Pedal to the metal
Having established that we much prefer the Docooler pedals, we used them as our main test subject, to see just what the addition of pedals brings to our gaming. We tested them in three main configurations. The first was with the left pedal mapped to push-to-talk and the right pedal assigned to bring up the in-game map. In other words, we only used them for low-level, occasional functions. We tested this configuration across a number of games.
Next, our testing became a bit more game-specific, and we set up the pedals for use in Apex Legends. This game requires you to almost constantly hold down the left Shift key to ensure you’re always running, so we offset this one task to the left pedal, to see how well it held up to much more constant use. The right pedal was assigned to push-to-talk.
Finally, we configured the pedals for use in PlayerUnknown’s Battlegrounds, where we used them for leaning left and right. If you’ve ever played a first-person shooter that has leaning control, you’ll know it can be difficult to combine full WASD movement, running/walking/crouching control, mouse aiming and leaning. By offsetting the latter to the foot pedals, it should be much easier to get the other movements right.
Going back to our first scenario, the pedals easily proved their worth here. Simple, occasional inputs that are non-critical is where it’s easy to feel comfortable relying on cheap no-name foot pedals, and you don’t need particularly agile feet either.
However, it was immediately clear that having two separate pedals spaced further apart, where they sit more naturally under the feet, would be much more preferable to a single two-pedal board. Unfortunately, by the looks of the PCsensor software, this setup may not be possible as it only lists each pedal once. However, you could perhaps use a combination of an FS2016USB2 and the single-pedal FS2016USB1.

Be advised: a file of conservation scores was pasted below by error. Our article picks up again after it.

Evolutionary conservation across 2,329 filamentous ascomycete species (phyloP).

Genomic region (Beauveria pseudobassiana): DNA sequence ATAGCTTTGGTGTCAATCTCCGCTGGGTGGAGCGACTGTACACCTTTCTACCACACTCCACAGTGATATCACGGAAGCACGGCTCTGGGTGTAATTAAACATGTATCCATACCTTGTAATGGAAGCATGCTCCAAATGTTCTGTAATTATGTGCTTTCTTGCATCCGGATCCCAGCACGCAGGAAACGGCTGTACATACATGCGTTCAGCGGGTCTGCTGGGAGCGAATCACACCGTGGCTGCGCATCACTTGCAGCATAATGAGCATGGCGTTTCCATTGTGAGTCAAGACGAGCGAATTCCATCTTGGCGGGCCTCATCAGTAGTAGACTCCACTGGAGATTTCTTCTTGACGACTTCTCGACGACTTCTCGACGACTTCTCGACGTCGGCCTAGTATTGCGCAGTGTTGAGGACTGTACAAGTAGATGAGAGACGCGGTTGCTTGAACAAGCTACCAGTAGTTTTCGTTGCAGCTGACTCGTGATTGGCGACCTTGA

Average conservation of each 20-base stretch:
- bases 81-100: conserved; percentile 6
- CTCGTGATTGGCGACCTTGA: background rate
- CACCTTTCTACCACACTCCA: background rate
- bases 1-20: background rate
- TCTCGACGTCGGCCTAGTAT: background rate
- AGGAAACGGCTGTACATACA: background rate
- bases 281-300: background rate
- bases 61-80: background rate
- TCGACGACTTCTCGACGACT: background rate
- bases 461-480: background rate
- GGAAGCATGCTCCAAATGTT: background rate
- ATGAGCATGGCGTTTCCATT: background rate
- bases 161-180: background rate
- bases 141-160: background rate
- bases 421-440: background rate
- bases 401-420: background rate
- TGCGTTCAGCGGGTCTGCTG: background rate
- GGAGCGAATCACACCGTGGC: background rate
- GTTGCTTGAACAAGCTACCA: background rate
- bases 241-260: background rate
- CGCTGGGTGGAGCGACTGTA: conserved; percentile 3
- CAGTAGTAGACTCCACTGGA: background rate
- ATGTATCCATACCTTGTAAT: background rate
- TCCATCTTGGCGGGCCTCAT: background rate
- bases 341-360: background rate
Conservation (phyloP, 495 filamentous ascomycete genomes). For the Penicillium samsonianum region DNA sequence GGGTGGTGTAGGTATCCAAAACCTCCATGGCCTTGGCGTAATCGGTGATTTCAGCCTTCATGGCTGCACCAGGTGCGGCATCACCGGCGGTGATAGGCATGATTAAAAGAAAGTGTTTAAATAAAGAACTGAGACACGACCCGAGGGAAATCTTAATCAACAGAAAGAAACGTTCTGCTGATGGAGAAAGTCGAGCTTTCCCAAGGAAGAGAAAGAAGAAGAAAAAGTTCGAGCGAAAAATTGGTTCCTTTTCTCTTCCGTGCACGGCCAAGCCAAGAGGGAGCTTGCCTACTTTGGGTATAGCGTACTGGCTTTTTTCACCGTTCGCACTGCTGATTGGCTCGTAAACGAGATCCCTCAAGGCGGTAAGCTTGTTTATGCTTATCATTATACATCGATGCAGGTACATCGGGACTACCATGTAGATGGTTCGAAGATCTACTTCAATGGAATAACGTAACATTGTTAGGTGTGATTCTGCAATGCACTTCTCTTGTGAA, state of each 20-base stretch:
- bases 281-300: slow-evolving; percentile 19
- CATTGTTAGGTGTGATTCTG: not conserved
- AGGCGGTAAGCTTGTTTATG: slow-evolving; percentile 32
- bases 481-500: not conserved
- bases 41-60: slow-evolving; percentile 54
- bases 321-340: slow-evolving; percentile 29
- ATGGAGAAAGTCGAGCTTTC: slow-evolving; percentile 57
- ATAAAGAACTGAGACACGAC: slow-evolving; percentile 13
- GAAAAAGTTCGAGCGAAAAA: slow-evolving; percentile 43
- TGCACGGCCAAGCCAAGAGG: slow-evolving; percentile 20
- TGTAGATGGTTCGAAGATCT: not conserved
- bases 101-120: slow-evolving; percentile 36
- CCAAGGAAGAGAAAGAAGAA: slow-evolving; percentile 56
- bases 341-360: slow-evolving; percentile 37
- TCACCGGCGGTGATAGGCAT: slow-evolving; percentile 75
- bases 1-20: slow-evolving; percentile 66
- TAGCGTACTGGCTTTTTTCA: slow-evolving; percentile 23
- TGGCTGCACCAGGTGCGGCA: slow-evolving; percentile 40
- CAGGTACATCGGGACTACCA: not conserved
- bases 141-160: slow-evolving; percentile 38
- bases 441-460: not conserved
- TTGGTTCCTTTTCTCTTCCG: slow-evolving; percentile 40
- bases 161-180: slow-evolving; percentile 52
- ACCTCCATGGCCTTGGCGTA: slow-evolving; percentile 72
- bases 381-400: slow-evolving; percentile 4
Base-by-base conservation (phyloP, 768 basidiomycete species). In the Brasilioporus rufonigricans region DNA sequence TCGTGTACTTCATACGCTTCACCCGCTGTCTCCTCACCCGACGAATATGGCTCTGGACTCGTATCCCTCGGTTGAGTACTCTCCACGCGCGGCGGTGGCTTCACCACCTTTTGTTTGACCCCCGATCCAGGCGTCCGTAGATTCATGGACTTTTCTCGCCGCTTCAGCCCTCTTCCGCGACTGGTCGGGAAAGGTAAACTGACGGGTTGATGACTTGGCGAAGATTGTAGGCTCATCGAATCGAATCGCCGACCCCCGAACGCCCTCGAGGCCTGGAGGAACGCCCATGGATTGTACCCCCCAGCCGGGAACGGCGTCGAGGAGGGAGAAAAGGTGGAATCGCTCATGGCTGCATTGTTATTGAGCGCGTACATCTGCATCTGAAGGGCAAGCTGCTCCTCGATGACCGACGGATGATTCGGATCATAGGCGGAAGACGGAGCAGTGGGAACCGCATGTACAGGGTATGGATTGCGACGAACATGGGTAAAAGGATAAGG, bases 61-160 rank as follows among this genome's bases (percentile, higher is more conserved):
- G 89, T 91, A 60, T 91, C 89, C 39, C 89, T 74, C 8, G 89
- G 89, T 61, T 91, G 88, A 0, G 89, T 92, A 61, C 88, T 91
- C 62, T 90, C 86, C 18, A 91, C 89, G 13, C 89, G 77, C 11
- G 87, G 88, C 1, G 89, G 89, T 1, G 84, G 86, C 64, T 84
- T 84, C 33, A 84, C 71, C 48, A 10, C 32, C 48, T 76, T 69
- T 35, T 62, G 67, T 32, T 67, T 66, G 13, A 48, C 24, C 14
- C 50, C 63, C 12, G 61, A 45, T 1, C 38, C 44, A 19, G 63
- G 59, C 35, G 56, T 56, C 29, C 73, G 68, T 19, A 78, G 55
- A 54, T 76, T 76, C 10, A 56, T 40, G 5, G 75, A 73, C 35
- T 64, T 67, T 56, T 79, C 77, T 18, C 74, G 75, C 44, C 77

Meanwhile, the second scenario quickly demonstrated that the FS3 pedals weren’t up to the job, as the switches just didn’t seem to be as reliable when being held down constantly. The FS2016USB2 held up well though.
You can just relax your foot on the pedal and basically never let it go – especially if you opt for the continuous trigger input, which will trigger the key press again, even if an element in the game forces you to stop running. The pedal seemed to hold up to the abuse of prolonged pressing and worked like a charm.
Finally, we come to the leaning challenge, which is where the whole world of foot-pedal use takes on another level of skill and learning – it was also where we most missed having two pedals more spaced out. Using both feet accurately and reliably, and coordinating them with keyboard and mouse movements, took some learning, and we certainly didn’t master it in the week or so we tested the pedals. However, we saw the potential. With the right hardware properly set up, a foot pedal setup seems like a natural progression in gaming controls.
Can I make my own?
As we’ve mentioned, none of the big-name brands has become involved in this potentially big market yet, which is perplexing. When we’ve seen such specialised, expensive gaming mice, keyboards, headsets, steering wheels and joysticks, it’s hard to imagine there isn’t enough of a niche market for foot pedals too.
Either way, though, that’s the situation right now. If the above couple of examples don’t take your fancy, or you want a more sophisticated pedal setup, the only other option is to make your own.
We’re still working on our own DIY pedal board, so we don’t have a full build guide yet, but the theory is quite simple. Grab a handful of momentary switches, or premade pedals, mount them on a board, wire them to an Arduino and write a short bit of code that maps each button press to a keyboard function.
If it’s done correctly, you shouldn’t need any extra power, and you could just run the board from the Arduino’s USB power source. We managed to grab four momentary switches, an Arduino and a slab of plywood all for under £40 – you can look for our complete build guide in a later issue.
In the meantime, if you’ve ever experimented with foot pedals for gaming – or if you’ve made your own foot pedals – get in touch and let us know how you got on. As for the rest of us, maybe it’s time we all started spreading the word and badgering our favourite PC peripheral companies to start investing in controllers that allow us to make the most of all our limbs.